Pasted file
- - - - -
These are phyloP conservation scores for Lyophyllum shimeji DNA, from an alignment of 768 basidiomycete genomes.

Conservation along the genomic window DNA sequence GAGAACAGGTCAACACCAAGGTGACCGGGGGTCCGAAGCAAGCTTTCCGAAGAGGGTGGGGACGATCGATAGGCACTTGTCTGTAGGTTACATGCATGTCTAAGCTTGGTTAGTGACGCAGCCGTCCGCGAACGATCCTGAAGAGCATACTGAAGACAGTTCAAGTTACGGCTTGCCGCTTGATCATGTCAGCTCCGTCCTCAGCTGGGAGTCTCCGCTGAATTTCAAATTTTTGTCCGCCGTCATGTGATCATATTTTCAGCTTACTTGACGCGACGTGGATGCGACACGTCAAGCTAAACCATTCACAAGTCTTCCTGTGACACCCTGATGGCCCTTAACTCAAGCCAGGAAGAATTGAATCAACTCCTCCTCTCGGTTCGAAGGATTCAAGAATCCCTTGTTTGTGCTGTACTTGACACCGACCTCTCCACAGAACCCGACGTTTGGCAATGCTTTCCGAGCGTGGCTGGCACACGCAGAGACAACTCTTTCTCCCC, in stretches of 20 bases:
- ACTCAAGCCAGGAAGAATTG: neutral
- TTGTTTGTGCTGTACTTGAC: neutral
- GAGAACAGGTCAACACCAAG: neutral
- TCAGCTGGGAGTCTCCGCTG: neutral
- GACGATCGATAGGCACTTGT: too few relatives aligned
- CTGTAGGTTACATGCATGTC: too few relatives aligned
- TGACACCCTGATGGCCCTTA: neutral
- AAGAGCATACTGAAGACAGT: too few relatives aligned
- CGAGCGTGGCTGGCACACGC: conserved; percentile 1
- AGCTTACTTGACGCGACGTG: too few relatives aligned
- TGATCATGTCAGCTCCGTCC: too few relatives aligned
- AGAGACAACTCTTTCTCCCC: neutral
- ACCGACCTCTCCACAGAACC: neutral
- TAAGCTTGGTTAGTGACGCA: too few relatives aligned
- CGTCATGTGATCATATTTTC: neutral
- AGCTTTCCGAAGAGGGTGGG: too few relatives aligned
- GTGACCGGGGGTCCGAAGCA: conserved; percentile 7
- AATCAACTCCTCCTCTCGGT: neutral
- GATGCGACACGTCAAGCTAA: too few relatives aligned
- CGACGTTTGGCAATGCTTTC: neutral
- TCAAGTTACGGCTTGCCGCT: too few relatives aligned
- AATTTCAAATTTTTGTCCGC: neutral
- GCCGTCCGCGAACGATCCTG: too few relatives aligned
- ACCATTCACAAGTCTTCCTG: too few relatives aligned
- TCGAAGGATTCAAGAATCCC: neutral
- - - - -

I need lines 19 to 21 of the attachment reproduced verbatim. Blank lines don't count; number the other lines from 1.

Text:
- GTGACCGGGGGTCCGAAGCA: conserved; percentile 7
- AATCAACTCCTCCTCTCGGT: neutral
- GATGCGACACGTCAAGCTAA: too few relatives aligned